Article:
Any marketer looking at a new advertising medium asks themselves two fundamental questions: who should I work with, and how much budget should I allocate to them.
Unfortunately, in the case of retail media networks, finding the answers is much harder than it ought to be.
For a start, there are more than 600 RMNs currently operating, and more are coming on-stream all the time. But what really complicates things is that almost every one has its own way of doing things, its own approach to attribution, and its own methods of measurement. The result is that brands have no meaningful way of comparing the performance of their advertising on one network with that on another, or with any other channels they’re using.
Retailers aren’t media owners
In a way, we shouldn’t be surprised this has happened. After all, it’s happened with pretty much every advertising channel ever invented. And retailers aren’t media owners. They don’t necessarily know how brands are used to having results reported when they’re setting up their RMNs.
But too many people are now taking advantage of the situation. They’re either making it really hard for brands to understand what they’re talking about, or making their methods really difficult to understand, or trying to show their media in the best possible light. Put simply, they’re marking their own homework, and giving themselves gold stars every time. And it has to stop.
The irony is that, while the retailers who are doing this might think they’re winning, they’re actually shooting themselves in the foot. Most marketers are still in the test-and-learn stage of working with RMNs. They’re also under huge pressure from the business to maximise the return on their spending, and to justify their budgets. According to The Q1 2023 IPA Bellwether Report, only 21% of companies saw an expansion of their marketing budgets in the period, compared to 13% where marketing budgets were cut, and 66% where the budget stayed the same. In these circumstances, no data means no investment.
As one of the brand marketers who took part in a recent roundtable we ran put it: “As a brand, we’re in a really challenging place. Finance is constantly on my back going, ‘What’s the ROI? We’ve got to make choices.’ And if I can’t articulate in a consistent manner what the thing I want to do is going to deliver, based on either test-and-learns that you’ve run, or benchmarking it in the marketplace, that investment isn’t being signed off.”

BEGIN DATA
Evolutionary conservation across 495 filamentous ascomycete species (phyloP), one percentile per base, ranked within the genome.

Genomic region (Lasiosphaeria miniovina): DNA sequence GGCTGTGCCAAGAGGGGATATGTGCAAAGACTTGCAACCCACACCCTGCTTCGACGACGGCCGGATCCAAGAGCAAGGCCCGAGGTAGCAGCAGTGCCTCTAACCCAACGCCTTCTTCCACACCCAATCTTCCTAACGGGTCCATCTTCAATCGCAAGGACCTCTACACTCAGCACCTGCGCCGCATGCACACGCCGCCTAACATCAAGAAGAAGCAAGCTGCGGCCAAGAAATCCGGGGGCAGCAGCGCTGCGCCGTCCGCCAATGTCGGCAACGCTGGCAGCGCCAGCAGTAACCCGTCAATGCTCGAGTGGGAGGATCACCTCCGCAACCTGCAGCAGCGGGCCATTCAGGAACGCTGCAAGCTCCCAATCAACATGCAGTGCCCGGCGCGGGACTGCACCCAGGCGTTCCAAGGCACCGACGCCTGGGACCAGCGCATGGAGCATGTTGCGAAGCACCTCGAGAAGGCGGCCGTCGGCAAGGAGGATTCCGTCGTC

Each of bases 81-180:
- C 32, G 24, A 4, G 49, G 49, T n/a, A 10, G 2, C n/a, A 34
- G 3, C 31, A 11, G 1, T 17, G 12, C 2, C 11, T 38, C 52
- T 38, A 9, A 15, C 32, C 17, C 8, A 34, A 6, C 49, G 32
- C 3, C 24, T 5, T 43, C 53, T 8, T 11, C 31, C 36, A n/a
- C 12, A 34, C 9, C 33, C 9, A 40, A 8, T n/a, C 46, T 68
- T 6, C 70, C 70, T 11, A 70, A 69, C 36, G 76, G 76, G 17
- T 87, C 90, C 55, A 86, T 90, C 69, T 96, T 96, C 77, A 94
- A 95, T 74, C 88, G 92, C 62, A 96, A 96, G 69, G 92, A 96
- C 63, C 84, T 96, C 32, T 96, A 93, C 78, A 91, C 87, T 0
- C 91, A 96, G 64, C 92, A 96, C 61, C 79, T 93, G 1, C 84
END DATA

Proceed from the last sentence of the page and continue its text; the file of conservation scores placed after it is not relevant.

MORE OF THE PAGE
Standards help everyone
This is why standardisation has happened in every other advertising medium. Without a way to compare like with like, advertisers are reluctant to spend money. It’s the reason the IAB was first set up back in 1996, and it’s why the organisation is currently working on standardising digital measurement in retail media.
This is certainly important work but, at SMG, we don’t think it's enough.
Most brands’ digital spend is about 20% of their total budget. You can make sure your measurement is really good in the digital space and optimise your spend there, but if it’s not working in the physical space, how is that helping your overall efficiency in marketing, planning and spending? We need to recognise that digital is only a very small part of what the industry should be trying to standardise.
This is also an area where marketers need to up their game. They need to be clear which metrics are most suitable for their needs, then ask the RMNs for that information. Recent history is littered with discarded metrics, things like clicks and likes that we measured because we could, rather than because they told us what we wanted to know. So it’s not just about standardising industry metrics, it’s also about educating brands on the best KPIs to use, and helping them grow the category through better KPI planning.
As you’ve probably guessed, this is something we at SMG take very seriously. We have a proprietary commerce marketing platform called Plan-Apps, and its entire development has been done with a view to standardising measurement. Everything we measure across our entire portfolio of RMNs has exactly the same methodology underpinning it, so not only do brands know exactly what the data they’re getting means, they can also make robust comparisons between networks. They’re finally able to compare like with like.
That’s why we’re pushing this issue so hard, because we know it’s not just the right thing for us or our clients, whether they’re retailers or brands. Standardisation is the right thing for the entire industry.